The city of Kütahya is most famous for the production of ceramics and tiles, which were used to decorate mosques, churches and synagogues throughout the Middle East and Europe.
In the late 1980’s there was a sudden explosion in the creativity of the designs and technical quality of the wares. This growth was led by the children and grandchildren of the postwar Kütahya artists and by others who were attracted by the creativity and commercial prospects of this dynamic sector.
In February of 2001 the ateliers were bustling to fill orders for decorative ceramic wares and tiles for Turkey, the Middle East, Germany, Austria, Japan, Australia, and elsewhere. The industries of Kütahya have long traditions, going back to ancient times. Kütahya is famous for its kiln products, such as tiles and pottery, which are glazed and multicoloured. Modern industries are sugar refining, tanning, nitrate processing and different products of meerschaum, which is extracted nearby. The local agricultural industry produces cereals, fruits and sugar beet. In addition stock raising is of much importance. Not far from Kütahya there are important mines extracting lignite.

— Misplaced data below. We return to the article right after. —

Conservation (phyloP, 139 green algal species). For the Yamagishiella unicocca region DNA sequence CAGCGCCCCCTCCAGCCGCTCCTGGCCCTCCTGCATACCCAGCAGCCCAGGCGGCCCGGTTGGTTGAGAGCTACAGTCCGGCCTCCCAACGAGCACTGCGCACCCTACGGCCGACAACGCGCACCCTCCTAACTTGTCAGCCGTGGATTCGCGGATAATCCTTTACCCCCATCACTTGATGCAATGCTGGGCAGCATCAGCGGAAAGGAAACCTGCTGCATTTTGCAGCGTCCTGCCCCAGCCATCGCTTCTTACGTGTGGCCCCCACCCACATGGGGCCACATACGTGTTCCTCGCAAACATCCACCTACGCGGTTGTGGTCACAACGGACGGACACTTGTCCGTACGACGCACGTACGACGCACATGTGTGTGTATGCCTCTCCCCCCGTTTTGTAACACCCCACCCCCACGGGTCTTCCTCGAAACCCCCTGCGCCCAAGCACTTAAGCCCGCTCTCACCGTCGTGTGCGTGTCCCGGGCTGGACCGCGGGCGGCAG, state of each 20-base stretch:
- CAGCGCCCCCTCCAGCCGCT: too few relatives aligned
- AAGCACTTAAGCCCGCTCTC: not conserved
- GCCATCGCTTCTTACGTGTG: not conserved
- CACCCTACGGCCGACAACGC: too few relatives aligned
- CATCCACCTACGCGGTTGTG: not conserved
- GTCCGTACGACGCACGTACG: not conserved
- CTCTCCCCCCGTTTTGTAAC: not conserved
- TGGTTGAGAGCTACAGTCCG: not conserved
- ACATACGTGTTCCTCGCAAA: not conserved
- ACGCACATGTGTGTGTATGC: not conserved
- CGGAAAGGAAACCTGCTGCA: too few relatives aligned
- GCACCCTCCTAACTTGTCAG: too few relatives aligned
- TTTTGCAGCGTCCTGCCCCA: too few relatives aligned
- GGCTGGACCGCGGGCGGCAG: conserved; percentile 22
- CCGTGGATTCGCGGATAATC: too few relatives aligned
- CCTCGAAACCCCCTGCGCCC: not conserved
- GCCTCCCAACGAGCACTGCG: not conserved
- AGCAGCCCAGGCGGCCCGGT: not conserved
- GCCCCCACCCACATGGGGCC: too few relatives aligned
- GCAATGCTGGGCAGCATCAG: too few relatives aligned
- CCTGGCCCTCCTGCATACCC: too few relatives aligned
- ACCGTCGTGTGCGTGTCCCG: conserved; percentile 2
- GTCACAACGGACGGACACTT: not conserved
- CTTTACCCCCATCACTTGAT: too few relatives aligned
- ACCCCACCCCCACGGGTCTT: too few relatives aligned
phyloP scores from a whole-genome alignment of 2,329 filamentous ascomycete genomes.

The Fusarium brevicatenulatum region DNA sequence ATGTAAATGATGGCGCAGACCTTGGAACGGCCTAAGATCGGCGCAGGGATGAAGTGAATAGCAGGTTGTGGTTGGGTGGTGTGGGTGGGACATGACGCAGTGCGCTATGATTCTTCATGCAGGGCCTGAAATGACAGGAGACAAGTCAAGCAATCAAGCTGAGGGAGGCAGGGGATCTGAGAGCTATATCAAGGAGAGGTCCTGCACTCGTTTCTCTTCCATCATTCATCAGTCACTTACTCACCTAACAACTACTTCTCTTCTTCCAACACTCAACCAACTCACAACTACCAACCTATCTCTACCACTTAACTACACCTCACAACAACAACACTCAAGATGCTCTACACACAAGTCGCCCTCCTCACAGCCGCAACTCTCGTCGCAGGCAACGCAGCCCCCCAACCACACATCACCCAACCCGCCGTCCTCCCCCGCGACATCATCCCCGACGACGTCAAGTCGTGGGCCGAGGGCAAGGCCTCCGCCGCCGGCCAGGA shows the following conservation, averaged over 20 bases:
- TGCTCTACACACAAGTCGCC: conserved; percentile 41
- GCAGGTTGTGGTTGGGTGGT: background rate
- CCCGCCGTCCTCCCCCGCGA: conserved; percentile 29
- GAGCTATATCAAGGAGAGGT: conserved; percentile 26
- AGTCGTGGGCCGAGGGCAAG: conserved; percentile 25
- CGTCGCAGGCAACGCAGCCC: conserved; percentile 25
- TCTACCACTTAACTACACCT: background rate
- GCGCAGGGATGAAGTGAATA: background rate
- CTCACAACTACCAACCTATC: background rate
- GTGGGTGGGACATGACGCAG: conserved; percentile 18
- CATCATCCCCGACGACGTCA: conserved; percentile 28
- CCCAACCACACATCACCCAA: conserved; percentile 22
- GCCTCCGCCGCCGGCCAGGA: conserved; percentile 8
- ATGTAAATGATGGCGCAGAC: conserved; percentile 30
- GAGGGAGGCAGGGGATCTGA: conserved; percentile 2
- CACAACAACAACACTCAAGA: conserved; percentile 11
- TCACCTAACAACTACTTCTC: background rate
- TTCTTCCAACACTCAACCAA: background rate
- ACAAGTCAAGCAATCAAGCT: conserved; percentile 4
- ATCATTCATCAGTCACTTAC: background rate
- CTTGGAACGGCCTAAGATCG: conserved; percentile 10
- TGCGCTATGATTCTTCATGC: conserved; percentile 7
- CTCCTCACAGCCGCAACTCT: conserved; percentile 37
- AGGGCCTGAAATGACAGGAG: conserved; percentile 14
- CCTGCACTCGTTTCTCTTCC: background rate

The gentleman on the left is considered by many as the most talented with this tradition of all in the country. Eric Van Buskirk bought 50 plates from him, many of which museums would want (they’ve been given away– mostly as wedding and birthday presents!)